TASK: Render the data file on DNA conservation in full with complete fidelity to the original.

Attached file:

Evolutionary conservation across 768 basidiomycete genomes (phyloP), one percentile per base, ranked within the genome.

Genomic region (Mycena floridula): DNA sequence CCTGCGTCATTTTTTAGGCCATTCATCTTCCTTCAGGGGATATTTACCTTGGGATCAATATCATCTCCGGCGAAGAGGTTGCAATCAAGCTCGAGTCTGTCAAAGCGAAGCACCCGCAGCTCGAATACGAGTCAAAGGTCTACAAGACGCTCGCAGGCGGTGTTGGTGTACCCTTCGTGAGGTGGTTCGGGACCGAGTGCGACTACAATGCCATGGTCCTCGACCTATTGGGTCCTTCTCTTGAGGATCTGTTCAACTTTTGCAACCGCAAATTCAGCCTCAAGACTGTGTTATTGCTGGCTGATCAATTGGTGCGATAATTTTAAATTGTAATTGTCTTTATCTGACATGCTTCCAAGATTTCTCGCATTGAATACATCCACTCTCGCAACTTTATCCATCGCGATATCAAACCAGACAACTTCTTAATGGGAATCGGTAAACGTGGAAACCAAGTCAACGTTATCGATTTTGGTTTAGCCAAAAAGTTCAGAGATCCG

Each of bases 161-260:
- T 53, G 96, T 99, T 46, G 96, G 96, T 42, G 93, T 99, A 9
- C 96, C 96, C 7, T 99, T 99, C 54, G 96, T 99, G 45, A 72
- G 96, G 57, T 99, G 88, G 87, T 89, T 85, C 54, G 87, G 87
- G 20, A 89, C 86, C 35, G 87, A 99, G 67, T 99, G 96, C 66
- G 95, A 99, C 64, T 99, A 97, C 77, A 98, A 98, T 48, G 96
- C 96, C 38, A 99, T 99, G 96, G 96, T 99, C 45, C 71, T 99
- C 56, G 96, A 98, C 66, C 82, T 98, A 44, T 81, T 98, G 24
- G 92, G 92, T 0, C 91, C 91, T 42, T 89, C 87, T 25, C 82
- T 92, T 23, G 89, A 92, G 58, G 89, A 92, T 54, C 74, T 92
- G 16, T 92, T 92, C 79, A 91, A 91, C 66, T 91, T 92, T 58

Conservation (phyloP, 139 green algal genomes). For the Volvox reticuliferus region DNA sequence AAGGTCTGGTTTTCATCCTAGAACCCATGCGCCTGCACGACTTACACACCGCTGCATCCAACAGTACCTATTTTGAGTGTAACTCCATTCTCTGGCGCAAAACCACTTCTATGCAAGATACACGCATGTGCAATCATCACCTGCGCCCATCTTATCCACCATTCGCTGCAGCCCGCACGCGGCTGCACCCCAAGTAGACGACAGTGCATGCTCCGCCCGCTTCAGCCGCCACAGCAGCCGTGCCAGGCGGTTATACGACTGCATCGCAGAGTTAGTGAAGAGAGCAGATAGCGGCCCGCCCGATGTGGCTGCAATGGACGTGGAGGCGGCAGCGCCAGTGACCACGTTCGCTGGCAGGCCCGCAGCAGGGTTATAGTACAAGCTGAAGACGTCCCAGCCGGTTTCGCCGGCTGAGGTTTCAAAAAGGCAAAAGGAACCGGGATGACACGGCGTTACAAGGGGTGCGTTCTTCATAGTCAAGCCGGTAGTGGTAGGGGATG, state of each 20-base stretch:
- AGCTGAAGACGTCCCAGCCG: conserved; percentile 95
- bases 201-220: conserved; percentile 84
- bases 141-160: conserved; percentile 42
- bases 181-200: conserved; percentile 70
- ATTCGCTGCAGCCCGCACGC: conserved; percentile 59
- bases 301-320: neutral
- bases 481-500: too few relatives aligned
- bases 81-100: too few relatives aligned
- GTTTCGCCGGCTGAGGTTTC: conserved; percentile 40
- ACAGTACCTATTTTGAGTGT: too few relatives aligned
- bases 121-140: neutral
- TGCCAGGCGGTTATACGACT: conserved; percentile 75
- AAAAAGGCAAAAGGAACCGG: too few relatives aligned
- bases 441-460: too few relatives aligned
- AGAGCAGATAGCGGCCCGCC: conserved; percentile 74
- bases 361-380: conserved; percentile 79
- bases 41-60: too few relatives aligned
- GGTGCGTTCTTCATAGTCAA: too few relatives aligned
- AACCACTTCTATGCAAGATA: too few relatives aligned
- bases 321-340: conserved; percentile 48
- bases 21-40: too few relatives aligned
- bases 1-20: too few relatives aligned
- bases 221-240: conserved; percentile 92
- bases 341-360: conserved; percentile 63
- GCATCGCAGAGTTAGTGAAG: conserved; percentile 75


Evolutionary conservation across 768 basidiomycete genomes (phyloP), one percentile per base, ranked within the genome.

Genomic region (Mycena floridula): DNA sequence CCTGCGTCATTTTTTAGGCCATTCATCTTCCTTCAGGGGATATTTACCTTGGGATCAATATCATCTCCGGCGAAGAGGTTGCAATCAAGCTCGAGTCTGTCAAAGCGAAGCACCCGCAGCTCGAATACGAGTCAAAGGTCTACAAGACGCTCGCAGGCGGTGTTGGTGTACCCTTCGTGAGGTGGTTCGGGACCGAGTGCGACTACAATGCCATGGTCCTCGACCTATTGGGTCCTTCTCTTGAGGATCTGTTCAACTTTTGCAACCGCAAATTCAGCCTCAAGACTGTGTTATTGCTGGCTGATCAATTGGTGCGATAATTTTAAATTGTAATTGTCTTTATCTGACATGCTTCCAAGATTTCTCGCATTGAATACATCCACTCTCGCAACTTTATCCATCGCGATATCAAACCAGACAACTTCTTAATGGGAATCGGTAAACGTGGAAACCAAGTCAACGTTATCGATTTTGGTTTAGCCAAAAAGTTCAGAGATCCG

Each of bases 161-260:
- T 53, G 96, T 99, T 46, G 96, G 96, T 42, G 93, T 99, A 9
- C 96, C 96, C 7, T 99, T 99, C 54, G 96, T 99, G 45, A 72
- G 96, G 57, T 99, G 88, G 87, T 89, T 85, C 54, G 87, G 87
- G 20, A 89, C 86, C 35, G 87, A 99, G 67, T 99, G 96, C 66
- G 95, A 99, C 64, T 99, A 97, C 77, A 98, A 98, T 48, G 96
- C 96, C 38, A 99, T 99, G 96, G 96, T 99, C 45, C 71, T 99
- C 56, G 96, A 98, C 66, C 82, T 98, A 44, T 81, T 98, G 24
- G 92, G 92, T 0, C 91, C 91, T 42, T 89, C 87, T 25, C 82
- T 92, T 23, G 89, A 92, G 58, G 89, A 92, T 54, C 74, T 92
- G 16, T 92, T 92, C 79, A 91, A 91, C 66, T 91, T 92, T 58

Conservation (phyloP, 139 green algal genomes). For the Volvox reticuliferus region DNA sequence AAGGTCTGGTTTTCATCCTAGAACCCATGCGCCTGCACGACTTACACACCGCTGCATCCAACAGTACCTATTTTGAGTGTAACTCCATTCTCTGGCGCAAAACCACTTCTATGCAAGATACACGCATGTGCAATCATCACCTGCGCCCATCTTATCCACCATTCGCTGCAGCCCGCACGCGGCTGCACCCCAAGTAGACGACAGTGCATGCTCCGCCCGCTTCAGCCGCCACAGCAGCCGTGCCAGGCGGTTATACGACTGCATCGCAGAGTTAGTGAAGAGAGCAGATAGCGGCCCGCCCGATGTGGCTGCAATGGACGTGGAGGCGGCAGCGCCAGTGACCACGTTCGCTGGCAGGCCCGCAGCAGGGTTATAGTACAAGCTGAAGACGTCCCAGCCGGTTTCGCCGGCTGAGGTTTCAAAAAGGCAAAAGGAACCGGGATGACACGGCGTTACAAGGGGTGCGTTCTTCATAGTCAAGCCGGTAGTGGTAGGGGATG, state of each 20-base stretch:
- AGCTGAAGACGTCCCAGCCG: conserved; percentile 95
- bases 201-220: conserved; percentile 84
- bases 141-160: conserved; percentile 42
- bases 181-200: conserved; percentile 70
- ATTCGCTGCAGCCCGCACGC: conserved; percentile 59
- bases 301-320: neutral
- bases 481-500: too few relatives aligned
- bases 81-100: too few relatives aligned
- GTTTCGCCGGCTGAGGTTTC: conserved; percentile 40
- ACAGTACCTATTTTGAGTGT: too few relatives aligned
- bases 121-140: neutral
- TGCCAGGCGGTTATACGACT: conserved; percentile 75
- AAAAAGGCAAAAGGAACCGG: too few relatives aligned
- bases 441-460: too few relatives aligned
- AGAGCAGATAGCGGCCCGCC: conserved; percentile 74
- bases 361-380: conserved; percentile 79
- bases 41-60: too few relatives aligned
- GGTGCGTTCTTCATAGTCAA: too few relatives aligned
- AACCACTTCTATGCAAGATA: too few relatives aligned
- bases 321-340: conserved; percentile 48
- bases 21-40: too few relatives aligned
- bases 1-20: too few relatives aligned
- bases 221-240: conserved; percentile 92
- bases 341-360: conserved; percentile 63
- GCATCGCAGAGTTAGTGAAG: conserved; percentile 75